Kirk Maxey, a 51-year-old Michigan man, estimates that he has sired some 400 children. Considered one of the most prolific donors in the country, Maxey donated sperm twice a week at a Michigan clinic between 1980 and 1994.
He got into it at the incentive of his first wife, a nurse working with infertile couples. Because his sperm had a high success rate, Maxey soon became the “go-to stud” for the clinic where his wife worked.
Back then, Maxey didn’t think about it beyond knowing he was helping people and making around twenty dollars a pop. In retrospect, he feels a lot differently.
Maxey, you see, wasn’t asked to take any genetic tests by the clinic where he donated sperm, or received any psychological screening. What if Maxey’s genes carried a life-threatening disease? Not just that–the clinic didn’t keep extensive records of people using his sperm. Imagine the implications if half-siblings unknowingly married?
For these reasons, Maxey has become a fierce advocate for tighter government regulation of the sperm-donor business. He’s been a member of the Donor Sibling Registry since 2005 and also made his genome public via Harvard’s Personal Genome Project, hoping that the information will make it easy for his offspring to get information about his genetic health status.
According to Newsweek, where the story of Maxey originally ran:
Currently, there are only recommended guidelines put in place by the American Society for Reproductive Medicine that say a donor should be required to provide a complete medical history to rule out “genetic abnormalities” or a family history of inherited disease and should receive proper counseling.
The FDA has guidelines saying that a clinic cannot use a donor with a “relevant communicable disease agent or disease,” but does not require genetic testing. Most banks do not do genetic testing either. Despite these loose attempts at guidelines, sperm banking continues to raise a host of ethical, medical, and financial questions. There’s no social template for donors who are found by their offspring, or even rules about how many children should come from a single donor.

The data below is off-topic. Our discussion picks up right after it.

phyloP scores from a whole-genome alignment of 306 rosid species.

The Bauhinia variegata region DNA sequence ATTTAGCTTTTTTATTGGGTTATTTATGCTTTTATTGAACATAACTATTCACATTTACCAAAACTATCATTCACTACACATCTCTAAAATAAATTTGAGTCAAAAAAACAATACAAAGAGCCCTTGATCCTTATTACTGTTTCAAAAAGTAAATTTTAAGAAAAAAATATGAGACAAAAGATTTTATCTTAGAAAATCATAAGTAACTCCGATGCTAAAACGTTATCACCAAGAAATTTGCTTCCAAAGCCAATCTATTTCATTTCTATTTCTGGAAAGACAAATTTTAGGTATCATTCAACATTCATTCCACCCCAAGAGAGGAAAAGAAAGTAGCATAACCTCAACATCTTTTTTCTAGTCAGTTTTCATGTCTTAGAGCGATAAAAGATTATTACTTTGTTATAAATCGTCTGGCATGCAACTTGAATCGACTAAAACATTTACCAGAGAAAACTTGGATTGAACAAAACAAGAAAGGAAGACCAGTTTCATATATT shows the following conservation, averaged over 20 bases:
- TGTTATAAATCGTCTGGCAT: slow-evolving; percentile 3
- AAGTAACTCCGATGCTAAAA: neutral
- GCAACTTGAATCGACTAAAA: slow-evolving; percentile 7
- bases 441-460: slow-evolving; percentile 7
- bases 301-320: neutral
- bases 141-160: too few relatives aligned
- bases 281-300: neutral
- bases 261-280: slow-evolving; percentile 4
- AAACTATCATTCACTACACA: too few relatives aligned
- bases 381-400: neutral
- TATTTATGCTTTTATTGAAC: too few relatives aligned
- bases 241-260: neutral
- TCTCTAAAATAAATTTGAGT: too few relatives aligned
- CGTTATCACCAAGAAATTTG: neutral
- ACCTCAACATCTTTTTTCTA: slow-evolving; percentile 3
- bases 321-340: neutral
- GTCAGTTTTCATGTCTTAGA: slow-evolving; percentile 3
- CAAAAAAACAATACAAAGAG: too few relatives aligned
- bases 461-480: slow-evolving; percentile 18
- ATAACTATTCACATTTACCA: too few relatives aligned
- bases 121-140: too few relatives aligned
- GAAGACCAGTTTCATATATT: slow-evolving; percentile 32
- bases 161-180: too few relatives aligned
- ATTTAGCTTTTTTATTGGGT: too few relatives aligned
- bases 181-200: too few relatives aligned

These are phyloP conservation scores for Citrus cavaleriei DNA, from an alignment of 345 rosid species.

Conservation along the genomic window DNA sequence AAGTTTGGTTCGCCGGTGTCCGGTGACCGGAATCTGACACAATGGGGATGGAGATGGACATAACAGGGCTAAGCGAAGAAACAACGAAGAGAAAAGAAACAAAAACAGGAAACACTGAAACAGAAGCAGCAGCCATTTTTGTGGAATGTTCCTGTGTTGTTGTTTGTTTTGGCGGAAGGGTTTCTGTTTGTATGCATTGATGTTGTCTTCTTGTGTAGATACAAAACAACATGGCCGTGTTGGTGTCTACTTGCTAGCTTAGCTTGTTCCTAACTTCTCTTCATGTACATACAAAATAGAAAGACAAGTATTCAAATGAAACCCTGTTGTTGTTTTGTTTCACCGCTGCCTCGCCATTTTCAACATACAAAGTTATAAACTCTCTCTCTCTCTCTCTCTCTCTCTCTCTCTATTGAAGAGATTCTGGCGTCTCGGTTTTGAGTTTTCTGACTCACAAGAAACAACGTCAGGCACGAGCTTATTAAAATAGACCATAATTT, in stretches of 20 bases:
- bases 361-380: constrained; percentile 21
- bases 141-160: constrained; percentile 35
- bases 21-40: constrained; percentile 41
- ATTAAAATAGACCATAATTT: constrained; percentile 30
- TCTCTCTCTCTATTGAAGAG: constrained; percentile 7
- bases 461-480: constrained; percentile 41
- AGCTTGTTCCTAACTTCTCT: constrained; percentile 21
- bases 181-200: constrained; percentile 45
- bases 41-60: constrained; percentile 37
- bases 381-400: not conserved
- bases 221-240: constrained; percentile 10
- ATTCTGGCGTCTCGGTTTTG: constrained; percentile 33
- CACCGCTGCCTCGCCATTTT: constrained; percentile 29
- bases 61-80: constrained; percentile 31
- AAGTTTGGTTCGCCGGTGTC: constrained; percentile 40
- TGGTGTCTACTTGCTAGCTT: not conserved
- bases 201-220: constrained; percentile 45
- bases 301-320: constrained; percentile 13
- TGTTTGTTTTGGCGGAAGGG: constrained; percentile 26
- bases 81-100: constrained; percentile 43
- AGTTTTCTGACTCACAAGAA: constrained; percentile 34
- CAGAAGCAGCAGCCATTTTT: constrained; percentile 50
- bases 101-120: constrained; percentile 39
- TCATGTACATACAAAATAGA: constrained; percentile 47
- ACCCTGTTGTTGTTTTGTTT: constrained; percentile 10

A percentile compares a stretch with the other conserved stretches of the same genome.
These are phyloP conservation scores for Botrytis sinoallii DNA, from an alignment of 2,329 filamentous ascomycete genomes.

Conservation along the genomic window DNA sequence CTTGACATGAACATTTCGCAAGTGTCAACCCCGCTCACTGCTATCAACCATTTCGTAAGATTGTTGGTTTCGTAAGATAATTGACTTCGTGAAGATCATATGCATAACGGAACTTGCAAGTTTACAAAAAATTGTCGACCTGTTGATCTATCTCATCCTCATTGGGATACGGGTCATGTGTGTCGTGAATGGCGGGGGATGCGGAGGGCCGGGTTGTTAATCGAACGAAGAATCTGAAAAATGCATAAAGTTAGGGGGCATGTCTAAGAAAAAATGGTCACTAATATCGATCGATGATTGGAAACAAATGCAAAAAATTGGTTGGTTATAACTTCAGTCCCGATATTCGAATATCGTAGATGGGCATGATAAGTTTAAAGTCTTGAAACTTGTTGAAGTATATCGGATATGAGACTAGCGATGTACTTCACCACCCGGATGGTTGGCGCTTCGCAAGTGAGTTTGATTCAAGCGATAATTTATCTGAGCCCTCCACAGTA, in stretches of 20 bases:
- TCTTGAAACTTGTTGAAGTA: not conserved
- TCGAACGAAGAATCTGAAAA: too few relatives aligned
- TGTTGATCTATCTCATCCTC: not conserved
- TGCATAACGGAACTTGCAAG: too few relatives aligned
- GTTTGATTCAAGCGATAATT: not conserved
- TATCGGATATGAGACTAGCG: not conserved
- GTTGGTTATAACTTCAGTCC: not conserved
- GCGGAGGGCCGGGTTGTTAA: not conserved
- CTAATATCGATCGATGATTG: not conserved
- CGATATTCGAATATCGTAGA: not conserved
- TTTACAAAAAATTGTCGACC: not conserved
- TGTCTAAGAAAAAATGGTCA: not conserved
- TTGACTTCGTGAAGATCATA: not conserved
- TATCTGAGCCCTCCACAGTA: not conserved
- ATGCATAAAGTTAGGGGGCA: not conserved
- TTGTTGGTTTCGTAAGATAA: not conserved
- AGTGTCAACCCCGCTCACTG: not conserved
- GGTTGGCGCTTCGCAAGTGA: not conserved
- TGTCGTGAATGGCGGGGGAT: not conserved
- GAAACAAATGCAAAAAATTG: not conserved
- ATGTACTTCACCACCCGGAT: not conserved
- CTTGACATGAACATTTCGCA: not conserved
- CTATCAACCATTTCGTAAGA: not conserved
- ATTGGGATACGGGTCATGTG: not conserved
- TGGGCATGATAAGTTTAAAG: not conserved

Clinics are now struggling to answer some of these questions. In October, The Journal of the American Medical Association reported that a 23-year-old donor used by a San Francisco sperm bank passed on a potentially deadly genetic heart condition to nine of his 24 offspring, including one who died of heart failure at the age of 2. The sperm bank now gives electrocardiograms to screen for genetic heart diseases among potential donors.
“Statutory rules for genetics tests on donors should be part of FDA guidelines, which should also require that sperm banks follow up on the children to make sure they are healthy,” Maxey told Newsweek. “All I’m really advocating for is the absolute informed consent for the mothers.”